If you're often tempted to scoop raw cookie dough from the bowl before it's baked, you might want to think again – new research says dry flour can harbour some very nasty bacteria, and even bring on E. coli infections.

The new study investigated 56 such cases of a particular type of E. coli-related infection that occurred in the US between December 2015 and September 2016, determining that the common link was eating raw batter or dough while baking.

Thankfully no one died from the incidents, but the team of researchers says dry flour is a better habitat for bacteria than we previously thought. At the time, the outbreak of illnesses prompted the recall of some 10 million pounds of flour by the US Centers for Disease Control and Prevention (CDC).

"We're not trying to ruin people's holidays but we want them to be aware of the risks," lead researcher Samuel J. Crowe from the CDC told Jan Hoffman at The New York Times.

"The bacteria is not uniformly distributed in a two-and-a-half pound bag of flour. A small amount could get you really sick. I've had E. coli and salmonella and it's pretty darn unpleasant."

The type of E. coli bacteria identified by the researchers usually lurks in places like hamburger meat and leafy vegetables, so it was a surprise to find it in a foodstuff that's so dry.

It was only after extensively questioning the people who fell ill that the root cause of the problem started to become clear.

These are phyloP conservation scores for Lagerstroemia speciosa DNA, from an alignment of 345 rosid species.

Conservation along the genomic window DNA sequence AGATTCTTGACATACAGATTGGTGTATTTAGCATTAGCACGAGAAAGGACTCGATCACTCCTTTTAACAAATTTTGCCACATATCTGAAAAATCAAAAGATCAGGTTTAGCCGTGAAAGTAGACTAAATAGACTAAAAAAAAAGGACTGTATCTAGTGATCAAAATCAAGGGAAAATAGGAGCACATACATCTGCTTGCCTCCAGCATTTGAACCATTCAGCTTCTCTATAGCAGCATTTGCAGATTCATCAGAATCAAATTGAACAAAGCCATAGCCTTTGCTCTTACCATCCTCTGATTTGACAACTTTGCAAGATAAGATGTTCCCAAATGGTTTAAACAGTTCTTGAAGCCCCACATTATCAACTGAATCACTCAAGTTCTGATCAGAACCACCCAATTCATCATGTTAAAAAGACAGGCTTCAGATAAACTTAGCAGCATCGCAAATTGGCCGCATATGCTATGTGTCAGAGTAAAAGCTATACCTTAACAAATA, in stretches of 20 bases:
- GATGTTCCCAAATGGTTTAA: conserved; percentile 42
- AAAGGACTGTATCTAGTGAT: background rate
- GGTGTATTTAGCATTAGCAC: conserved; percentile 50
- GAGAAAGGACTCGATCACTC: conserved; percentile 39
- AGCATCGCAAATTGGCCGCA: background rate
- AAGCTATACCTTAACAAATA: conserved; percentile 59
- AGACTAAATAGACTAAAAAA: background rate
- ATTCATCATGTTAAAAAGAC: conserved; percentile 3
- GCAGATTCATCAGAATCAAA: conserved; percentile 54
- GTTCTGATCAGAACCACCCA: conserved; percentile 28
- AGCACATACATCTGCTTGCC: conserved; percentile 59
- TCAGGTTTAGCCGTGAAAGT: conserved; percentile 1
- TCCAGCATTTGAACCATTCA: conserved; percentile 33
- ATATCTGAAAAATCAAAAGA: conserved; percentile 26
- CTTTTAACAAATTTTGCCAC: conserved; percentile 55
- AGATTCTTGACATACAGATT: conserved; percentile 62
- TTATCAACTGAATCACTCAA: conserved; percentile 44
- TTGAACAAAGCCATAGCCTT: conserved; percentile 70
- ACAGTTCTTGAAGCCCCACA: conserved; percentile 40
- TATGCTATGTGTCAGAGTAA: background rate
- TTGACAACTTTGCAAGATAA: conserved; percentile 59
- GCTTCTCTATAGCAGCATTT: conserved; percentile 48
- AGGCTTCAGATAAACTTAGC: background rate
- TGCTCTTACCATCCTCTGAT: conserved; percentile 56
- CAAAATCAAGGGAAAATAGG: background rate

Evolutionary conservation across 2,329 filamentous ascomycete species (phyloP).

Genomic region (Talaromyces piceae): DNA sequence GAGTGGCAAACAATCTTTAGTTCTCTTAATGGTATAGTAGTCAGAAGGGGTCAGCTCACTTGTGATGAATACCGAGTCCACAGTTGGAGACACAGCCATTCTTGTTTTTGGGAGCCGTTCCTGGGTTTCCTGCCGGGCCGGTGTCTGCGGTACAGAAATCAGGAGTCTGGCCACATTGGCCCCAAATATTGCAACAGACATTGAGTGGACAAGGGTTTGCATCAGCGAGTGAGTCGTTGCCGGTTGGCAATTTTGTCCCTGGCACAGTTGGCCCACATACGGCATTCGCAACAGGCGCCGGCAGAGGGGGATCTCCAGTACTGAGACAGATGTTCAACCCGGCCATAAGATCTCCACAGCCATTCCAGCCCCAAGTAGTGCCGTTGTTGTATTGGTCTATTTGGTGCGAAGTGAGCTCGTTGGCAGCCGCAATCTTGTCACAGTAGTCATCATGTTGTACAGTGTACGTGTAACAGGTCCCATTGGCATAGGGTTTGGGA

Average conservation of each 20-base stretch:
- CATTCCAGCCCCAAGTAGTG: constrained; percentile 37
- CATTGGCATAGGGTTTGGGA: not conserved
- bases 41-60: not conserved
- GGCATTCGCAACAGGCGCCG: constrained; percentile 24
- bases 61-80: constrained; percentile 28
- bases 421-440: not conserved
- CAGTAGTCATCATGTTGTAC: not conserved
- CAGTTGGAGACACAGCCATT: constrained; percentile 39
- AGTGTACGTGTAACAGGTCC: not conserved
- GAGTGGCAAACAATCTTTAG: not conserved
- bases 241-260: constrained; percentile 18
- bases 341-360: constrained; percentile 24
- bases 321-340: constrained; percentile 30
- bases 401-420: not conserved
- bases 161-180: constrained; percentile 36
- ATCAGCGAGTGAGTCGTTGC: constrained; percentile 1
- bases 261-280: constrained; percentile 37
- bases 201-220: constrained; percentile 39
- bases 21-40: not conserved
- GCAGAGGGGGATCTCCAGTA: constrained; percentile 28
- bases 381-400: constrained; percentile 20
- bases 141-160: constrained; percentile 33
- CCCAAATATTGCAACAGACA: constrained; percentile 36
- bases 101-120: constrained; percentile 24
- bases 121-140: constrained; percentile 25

Eventually the researchers were able to track down the source of the bacteria to one flour facility in Kansas City, Missouri. No contamination was discovered at the factory, so the bacteria had to have made its home in the flour earlier, most likely through cattle or deer droppings in the original wheat fields.

And that means the same bacteria could be found in dry flour from just about anywhere, so you really don't want to be taking any chances when baking. One of the people affected developed a severe form of kidney failure, called haemolytic-uraemic syndrome, before pulling through.

"It's a new view of flour," Marguerite A. Neill from Brown University Medical School in Rhode Island, who wasn't involved in the study, told The New York Times.

High, sustained cooking heat kills off the pathogens, Neill says, but she advises people to avoid tasting uncooked flour dishes, and to wash their hands in hot, soapy water after handling flour, even if they're just dusting a rolling pin.

Allowing children to play with raw dough and using flour to make playdough for children are also big no-nos in light of the new research. You can read the advisory that the US Food and Drug Administration put out last year here.

There is one bit of good news: commercial cookie dough, like that found in cookie dough ice cream and packaged, refrigerated cookie dough, is safe to nibble on, as this has been pasteurised and heat-treated ever since an outbreak of illness in 2009.

"It would have seemed incredible that this dry, powdery substance, stored on a shelf for months, could have a live micro-organism that didn't spoil the flour but still could make someone sick," says Neill.

The research has been published in The New England Journal of Medicine.